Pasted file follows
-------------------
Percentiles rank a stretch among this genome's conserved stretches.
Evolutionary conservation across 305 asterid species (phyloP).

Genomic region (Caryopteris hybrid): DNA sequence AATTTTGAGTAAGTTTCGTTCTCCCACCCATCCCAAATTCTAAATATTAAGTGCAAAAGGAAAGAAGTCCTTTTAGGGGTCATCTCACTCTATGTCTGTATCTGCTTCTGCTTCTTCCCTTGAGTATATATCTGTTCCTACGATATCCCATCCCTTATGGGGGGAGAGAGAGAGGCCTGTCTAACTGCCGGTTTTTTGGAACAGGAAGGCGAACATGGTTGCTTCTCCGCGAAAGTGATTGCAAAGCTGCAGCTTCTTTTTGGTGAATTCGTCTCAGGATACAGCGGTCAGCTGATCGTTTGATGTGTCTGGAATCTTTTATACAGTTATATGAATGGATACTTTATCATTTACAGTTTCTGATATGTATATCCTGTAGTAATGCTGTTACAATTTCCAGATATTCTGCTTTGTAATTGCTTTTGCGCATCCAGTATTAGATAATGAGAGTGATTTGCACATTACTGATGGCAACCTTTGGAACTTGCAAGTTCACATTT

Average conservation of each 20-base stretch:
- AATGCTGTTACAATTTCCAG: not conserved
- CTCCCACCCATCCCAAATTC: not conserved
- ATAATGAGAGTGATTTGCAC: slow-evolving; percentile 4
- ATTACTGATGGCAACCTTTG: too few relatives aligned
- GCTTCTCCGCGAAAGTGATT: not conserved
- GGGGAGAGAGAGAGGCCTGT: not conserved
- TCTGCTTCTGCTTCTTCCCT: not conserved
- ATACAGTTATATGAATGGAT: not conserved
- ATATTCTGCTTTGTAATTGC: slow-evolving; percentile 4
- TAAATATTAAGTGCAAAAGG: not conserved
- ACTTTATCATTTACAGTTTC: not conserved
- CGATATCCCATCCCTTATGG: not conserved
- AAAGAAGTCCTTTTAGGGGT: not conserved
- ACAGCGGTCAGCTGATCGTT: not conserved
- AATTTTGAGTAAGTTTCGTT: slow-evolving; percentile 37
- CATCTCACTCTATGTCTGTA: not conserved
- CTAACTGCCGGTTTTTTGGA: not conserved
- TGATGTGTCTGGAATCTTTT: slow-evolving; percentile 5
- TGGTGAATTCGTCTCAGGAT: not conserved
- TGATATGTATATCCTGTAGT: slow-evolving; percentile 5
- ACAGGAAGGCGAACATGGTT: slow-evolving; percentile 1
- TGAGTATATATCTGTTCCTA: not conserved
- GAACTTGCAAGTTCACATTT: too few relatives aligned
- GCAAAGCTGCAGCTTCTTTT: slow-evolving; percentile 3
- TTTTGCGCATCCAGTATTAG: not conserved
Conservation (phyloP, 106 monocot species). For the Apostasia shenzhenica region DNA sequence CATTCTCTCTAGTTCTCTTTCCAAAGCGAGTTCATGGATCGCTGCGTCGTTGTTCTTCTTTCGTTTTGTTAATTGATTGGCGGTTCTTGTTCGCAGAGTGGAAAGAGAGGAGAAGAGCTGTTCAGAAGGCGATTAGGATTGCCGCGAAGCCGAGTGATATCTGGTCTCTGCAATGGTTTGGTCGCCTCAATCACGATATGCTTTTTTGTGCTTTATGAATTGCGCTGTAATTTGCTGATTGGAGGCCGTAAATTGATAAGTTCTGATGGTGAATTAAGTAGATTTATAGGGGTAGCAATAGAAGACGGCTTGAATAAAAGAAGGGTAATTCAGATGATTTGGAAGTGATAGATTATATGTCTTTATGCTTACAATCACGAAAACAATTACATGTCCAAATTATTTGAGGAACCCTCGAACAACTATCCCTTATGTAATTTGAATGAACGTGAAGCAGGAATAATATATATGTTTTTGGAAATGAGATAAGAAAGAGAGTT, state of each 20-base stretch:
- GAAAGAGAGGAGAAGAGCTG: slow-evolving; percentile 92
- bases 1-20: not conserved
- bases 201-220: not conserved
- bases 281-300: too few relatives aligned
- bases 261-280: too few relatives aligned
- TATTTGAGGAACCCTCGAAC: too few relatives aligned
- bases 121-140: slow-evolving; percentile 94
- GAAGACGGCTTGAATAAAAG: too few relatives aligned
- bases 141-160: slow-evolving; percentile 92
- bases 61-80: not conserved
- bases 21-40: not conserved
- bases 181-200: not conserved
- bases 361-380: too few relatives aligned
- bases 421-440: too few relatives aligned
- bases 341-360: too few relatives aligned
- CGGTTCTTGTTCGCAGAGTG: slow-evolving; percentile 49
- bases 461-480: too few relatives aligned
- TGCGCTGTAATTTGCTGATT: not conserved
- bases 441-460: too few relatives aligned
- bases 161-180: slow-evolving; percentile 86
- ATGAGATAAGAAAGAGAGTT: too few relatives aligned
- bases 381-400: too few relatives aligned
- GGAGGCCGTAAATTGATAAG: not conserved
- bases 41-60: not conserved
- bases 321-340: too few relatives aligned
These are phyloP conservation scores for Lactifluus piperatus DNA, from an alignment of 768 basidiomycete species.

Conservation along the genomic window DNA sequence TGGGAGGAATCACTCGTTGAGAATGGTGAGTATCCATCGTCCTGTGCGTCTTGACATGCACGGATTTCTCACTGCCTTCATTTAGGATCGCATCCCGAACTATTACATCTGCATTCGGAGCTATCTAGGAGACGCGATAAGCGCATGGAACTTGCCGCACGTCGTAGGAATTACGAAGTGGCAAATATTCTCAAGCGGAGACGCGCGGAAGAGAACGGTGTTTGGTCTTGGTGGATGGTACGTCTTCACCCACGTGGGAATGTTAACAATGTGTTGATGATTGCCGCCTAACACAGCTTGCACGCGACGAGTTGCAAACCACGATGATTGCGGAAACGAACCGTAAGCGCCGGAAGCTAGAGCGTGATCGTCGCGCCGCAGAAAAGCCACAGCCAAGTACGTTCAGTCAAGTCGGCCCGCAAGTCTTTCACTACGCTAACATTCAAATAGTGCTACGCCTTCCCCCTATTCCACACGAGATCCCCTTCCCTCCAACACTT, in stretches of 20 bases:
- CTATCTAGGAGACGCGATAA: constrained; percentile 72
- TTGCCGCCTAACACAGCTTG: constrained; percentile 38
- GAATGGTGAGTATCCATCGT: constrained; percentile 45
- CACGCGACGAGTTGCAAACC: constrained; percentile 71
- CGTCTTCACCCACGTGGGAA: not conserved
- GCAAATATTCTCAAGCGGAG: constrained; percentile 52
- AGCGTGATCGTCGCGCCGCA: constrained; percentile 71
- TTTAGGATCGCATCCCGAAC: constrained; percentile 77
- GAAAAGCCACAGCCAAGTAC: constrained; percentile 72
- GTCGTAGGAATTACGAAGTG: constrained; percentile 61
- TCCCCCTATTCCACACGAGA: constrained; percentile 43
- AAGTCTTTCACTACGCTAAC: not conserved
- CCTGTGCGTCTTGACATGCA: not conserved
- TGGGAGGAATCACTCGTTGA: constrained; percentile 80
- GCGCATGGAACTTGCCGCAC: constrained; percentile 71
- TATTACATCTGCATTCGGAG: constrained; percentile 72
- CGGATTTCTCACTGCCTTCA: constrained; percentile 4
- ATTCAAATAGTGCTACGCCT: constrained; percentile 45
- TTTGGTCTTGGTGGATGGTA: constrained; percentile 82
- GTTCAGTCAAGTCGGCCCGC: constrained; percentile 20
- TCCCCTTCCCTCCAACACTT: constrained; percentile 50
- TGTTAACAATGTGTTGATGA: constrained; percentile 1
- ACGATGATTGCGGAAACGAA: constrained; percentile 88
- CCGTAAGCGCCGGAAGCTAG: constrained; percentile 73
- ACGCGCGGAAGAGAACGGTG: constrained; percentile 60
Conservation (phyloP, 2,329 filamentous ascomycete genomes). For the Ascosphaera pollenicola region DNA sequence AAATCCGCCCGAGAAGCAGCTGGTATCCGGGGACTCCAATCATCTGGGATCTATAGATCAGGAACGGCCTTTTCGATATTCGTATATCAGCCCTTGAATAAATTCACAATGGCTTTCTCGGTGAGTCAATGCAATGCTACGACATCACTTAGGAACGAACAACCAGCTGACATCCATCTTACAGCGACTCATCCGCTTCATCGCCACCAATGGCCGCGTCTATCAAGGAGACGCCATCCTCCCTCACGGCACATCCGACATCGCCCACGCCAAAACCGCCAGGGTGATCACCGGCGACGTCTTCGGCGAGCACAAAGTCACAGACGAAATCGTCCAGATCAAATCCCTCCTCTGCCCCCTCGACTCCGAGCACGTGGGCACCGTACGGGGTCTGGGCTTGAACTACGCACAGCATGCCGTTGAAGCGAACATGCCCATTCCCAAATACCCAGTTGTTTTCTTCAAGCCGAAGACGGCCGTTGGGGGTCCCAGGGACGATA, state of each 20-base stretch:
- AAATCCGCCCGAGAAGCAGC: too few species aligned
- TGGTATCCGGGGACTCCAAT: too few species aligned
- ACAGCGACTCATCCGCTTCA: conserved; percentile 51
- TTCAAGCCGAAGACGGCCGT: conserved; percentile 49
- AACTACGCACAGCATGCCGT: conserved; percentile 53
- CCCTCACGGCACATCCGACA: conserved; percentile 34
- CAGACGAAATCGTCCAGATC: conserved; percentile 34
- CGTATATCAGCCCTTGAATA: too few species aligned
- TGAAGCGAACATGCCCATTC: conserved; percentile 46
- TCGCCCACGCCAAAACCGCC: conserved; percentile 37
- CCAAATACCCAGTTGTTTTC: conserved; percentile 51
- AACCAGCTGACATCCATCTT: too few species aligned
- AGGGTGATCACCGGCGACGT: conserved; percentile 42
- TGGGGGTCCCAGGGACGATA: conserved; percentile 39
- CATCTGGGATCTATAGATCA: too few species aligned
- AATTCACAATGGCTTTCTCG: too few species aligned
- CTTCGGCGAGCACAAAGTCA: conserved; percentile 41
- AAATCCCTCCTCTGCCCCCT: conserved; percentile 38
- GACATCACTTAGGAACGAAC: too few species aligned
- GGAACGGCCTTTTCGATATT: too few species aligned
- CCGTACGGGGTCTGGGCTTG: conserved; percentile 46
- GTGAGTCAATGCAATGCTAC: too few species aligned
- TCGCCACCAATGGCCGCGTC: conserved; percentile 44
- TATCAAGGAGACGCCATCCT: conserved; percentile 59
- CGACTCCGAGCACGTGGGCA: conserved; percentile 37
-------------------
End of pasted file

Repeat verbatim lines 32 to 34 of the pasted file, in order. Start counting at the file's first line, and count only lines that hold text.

- bases 1-20: not conserved
- bases 201-220: not conserved
- bases 281-300: too few relatives aligned